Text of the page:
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Friday, September 04, 2009

BOB GARFIELD: If you've ever puzzled over the meaning of the word “skank,” if you've ever felt like Webster’s just can't tell you the whole story, you might consider The Urban Dictionary. It’s a website where people post their own definitions to words and phrases, including some they invent themselves. The Urban Dictionary comes in handy when you’re the only person in the room unfamiliar with some obscure and probably filthy phrase. Later you can discreetly look it up. It has been used in court cases here and there. In one, a State Department of Motor Vehicles cited it when trying unsuccessfully to stop a driver from using H-O-E on his license plate. In another, a judge in England consulted it in a dispute between two rap artists, one claiming that the other had insulted him in a song. The judge looked up phrases like “shizzle my nizzle,” “mish mash man” and “string dem up” to decipher the case, but not even The Urban Dictionary could help him. So what started ten years ago as a college student’s hobby is now an evolving cultural document. Aaron Peckham was that college student. He says he started the site partly out of boredom, partly to document how he and his roommates actually talk.

AARON PECKHAM: And I thought that a dictionary would be more legitimate if the definitions were written by normal people who speak the language. So all four million definitions that have been submitted to Urban Dictionary in the last 10 years were written by random people from around the world who just happened to find my website and found it missing a particular word like “skank” or something like that.

BOB GARFIELD: One of the delights and, simultaneously, one of the most appalling things about [LAUGHS] The Urban Dictionary is the level of graphic detail that you find in definitions to terms that, on the face of it, don't sound all that repulsive, and yet you discover that, you know, a common household term or, you know, a menu item can [AARON LAUGHS] actually refer to something that is [LAUGHS] just a bit on the off-color side. Did these things exist before you, or have they been kind of created by a subculture of people who want to be in the lexicon?

AARON PECKHAM: I can't tell if these words existed with these meanings before Urban Dictionary, but that’s kind of the – part of the fun of visiting the site is that a lot of the definitions are totally false. They're definitely not objective. And so it’s really the reader’s responsibility to figure out if the definition you’re reading is relevant to you [LAUGHS] or whether it’s accurate.

BOB GARFIELD: So have you got any examples for me from the four million that we can, you know, talk about on the radio?

AARON PECKHAM: I can tell you about one that’s shown up a lot in the media recently. In April there was a group of people that formed to protest taxes, and they called themselves the “teabaggers.” Unfortunately, that word [BOB LAUGHS] has a very offensive definition in Urban Dictionary. Tax day, April 15th, was the biggest single day that I've had on Urban Dictionary, ever. Like 900,000 people came to visit the site on that day, and “teabagging” was the most popular definition of that day.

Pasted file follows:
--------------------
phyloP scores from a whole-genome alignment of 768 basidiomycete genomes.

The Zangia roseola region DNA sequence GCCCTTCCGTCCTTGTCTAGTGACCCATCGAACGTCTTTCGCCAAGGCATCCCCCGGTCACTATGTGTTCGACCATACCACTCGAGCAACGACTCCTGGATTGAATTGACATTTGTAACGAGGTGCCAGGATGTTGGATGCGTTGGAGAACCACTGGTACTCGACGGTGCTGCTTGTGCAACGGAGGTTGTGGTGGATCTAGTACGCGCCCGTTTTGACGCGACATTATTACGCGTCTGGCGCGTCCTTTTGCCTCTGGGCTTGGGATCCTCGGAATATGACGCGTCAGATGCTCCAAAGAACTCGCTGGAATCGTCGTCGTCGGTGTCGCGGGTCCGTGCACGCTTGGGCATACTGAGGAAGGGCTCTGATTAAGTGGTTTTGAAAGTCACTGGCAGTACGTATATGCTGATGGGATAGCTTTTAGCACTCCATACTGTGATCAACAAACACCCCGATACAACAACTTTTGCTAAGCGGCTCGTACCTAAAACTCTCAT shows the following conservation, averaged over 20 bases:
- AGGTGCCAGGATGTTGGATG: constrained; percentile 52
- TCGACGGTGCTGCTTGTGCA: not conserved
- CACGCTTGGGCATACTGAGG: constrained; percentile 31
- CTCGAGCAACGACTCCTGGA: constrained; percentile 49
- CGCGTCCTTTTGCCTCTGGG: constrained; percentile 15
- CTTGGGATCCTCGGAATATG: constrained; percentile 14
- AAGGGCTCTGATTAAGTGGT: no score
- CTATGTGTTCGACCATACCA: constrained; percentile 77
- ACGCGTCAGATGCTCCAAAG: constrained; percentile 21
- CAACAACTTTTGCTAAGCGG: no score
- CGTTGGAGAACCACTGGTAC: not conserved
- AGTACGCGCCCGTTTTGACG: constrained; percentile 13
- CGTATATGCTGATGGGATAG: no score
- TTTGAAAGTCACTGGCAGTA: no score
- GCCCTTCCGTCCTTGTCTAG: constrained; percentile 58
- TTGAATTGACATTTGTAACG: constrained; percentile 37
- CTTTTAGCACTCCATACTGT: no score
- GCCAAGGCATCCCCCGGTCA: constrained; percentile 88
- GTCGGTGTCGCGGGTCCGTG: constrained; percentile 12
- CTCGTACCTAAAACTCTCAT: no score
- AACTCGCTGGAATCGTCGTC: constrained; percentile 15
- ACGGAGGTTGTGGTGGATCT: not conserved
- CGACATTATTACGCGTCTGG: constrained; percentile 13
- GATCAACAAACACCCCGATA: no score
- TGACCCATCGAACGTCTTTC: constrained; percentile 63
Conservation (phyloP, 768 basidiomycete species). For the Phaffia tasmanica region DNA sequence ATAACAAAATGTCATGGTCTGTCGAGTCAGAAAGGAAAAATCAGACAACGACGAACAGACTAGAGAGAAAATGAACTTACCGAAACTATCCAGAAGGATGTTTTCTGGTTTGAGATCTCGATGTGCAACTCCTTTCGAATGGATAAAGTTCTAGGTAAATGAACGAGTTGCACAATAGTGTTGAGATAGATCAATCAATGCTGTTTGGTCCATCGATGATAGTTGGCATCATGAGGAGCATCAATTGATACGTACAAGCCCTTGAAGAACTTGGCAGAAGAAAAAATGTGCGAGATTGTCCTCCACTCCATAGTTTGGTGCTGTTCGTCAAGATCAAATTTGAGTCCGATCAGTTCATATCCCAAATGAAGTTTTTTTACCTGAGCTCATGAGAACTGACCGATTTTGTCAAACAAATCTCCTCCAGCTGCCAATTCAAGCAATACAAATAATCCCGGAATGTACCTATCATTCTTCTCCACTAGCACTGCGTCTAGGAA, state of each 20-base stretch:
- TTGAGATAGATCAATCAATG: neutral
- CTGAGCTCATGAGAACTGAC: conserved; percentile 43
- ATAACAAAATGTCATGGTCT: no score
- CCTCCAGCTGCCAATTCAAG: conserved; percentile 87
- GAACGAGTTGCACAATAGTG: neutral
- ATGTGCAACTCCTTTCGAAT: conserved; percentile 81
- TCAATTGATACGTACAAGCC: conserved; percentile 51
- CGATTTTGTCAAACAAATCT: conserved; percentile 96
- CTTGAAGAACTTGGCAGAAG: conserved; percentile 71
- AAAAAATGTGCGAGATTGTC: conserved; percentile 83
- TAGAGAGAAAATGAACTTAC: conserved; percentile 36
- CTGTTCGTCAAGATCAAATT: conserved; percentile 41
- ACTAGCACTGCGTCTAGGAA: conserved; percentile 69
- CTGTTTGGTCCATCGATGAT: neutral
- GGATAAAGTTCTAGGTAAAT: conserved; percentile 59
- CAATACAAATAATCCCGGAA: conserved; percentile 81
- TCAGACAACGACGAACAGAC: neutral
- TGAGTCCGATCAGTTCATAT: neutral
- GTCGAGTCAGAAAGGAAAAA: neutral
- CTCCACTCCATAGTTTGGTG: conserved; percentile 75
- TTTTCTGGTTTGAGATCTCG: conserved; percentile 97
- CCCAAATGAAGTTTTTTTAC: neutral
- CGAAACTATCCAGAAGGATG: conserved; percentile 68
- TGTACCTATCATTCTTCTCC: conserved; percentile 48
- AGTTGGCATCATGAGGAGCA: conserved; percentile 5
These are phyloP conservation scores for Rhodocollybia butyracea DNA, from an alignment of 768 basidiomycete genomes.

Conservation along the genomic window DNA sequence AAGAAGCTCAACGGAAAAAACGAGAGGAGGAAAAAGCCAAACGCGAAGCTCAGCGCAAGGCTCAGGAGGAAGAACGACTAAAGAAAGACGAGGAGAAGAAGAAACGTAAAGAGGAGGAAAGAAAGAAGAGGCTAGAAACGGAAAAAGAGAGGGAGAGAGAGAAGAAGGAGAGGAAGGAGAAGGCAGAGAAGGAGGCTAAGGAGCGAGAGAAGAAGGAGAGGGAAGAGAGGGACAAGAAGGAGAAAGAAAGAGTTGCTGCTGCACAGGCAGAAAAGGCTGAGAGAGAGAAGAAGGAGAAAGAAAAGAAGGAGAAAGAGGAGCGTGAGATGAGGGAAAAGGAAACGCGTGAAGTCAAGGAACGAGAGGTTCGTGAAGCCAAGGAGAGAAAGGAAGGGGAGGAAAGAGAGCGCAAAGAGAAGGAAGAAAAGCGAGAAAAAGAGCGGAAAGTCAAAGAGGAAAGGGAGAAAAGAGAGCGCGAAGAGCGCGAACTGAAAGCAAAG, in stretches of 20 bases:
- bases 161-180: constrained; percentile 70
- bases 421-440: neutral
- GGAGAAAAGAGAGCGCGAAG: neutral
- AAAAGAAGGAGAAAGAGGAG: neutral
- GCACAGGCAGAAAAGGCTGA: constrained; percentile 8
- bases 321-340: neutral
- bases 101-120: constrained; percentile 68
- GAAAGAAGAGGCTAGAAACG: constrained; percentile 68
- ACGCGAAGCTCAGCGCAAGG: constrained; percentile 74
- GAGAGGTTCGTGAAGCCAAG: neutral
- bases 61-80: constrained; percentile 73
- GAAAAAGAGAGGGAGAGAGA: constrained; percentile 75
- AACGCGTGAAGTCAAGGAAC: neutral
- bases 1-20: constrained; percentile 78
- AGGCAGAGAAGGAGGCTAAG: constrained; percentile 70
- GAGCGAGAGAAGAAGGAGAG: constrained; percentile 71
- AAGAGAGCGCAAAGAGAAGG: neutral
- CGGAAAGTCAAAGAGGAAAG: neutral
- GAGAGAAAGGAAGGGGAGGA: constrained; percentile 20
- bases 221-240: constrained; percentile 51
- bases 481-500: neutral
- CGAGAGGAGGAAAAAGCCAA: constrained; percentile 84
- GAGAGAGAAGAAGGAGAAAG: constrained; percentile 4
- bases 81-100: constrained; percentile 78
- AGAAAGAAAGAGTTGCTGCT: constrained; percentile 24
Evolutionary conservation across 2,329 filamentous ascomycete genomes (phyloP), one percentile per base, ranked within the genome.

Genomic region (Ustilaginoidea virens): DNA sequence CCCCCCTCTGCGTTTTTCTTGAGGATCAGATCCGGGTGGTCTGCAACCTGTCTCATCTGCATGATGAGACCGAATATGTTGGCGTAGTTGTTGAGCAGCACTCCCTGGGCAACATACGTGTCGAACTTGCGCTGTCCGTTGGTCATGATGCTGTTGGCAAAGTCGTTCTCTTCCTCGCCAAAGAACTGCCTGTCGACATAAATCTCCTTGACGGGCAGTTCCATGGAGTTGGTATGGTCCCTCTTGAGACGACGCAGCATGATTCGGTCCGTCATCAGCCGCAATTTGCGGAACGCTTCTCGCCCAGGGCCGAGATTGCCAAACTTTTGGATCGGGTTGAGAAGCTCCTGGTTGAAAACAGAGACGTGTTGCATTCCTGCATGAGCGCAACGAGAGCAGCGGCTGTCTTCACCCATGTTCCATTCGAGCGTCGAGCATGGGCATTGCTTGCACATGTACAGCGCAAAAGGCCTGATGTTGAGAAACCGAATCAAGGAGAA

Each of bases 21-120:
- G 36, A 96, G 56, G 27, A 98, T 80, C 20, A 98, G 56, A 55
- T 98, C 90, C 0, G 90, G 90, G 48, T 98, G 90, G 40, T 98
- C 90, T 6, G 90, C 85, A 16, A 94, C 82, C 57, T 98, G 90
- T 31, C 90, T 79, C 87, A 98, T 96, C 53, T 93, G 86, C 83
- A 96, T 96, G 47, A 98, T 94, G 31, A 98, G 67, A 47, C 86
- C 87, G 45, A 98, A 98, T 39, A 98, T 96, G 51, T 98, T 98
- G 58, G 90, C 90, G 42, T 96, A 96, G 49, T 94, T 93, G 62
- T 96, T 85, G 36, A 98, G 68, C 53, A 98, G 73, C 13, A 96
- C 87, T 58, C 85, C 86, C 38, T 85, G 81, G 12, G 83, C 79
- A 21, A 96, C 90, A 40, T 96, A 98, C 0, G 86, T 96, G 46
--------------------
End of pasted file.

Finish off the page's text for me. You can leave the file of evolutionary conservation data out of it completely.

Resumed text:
BOB GARFIELD: All right, now our producer, Nazanin Rafsanjani, has a personal favorite. It is – oh Mom, I'm sorry -


BOB GARFIELD: - “food douche.”

AARON PECKHAM: “Food douche: A person that thinks they know the best place to get any one specific item of food and that the places you know all suck.”


AARON PECKHAM: Jason says, “I love this turkey sandwich.” Joey says, “This sandwich sucks. I know a place with the best turkey sandwich I've ever had.”

[BOB LAUGHS] Jason says, “You are such a food douche.”

BOB GARFIELD: Okay, now even that’s a little edgy. Have you got any that isn't going to make anybody wince?

AARON PECKHAM: Yeah. Every day I pick one of my favorite definitions on Urban Dictionary and put it on the front page, and the other day that word was “joke insurance.” Joke insurance is when two friends have a mutual understanding to laugh at each other’s jokes, even when they're not funny.

[BOB LAUGHS] One of my other favorite definitions is “afterclap.” An “afterclapper” is the person who continues to clap even after the rest of the audience has stopped clapping.

[BOB LAUGHS] Another of my favorite definitions is “finger guns: a way for creepy people with moustaches to say hello or ‘I understand.’ Hold your fingers in the shape of guns and point at someone who just arrived. Bend thumbs to simulate shooting your finger guns and make a clicking sound with your mouth.”

BOB GARFIELD: All right, Aaron. I can't take this any more.

AARON PECKHAM: [LAUGHS] I’m glad you enjoyed it.

BOB GARFIELD: Many, many thanks.

AARON PECKHAM: Thank you, Bob. It’s a pleasure to be here.

BOB GARFIELD: Aaron Peckham is the founder of Urbandictionary.com. For a longer and nearly unedited version of our interview with Aaron, go to our website, Onthemedia.org.

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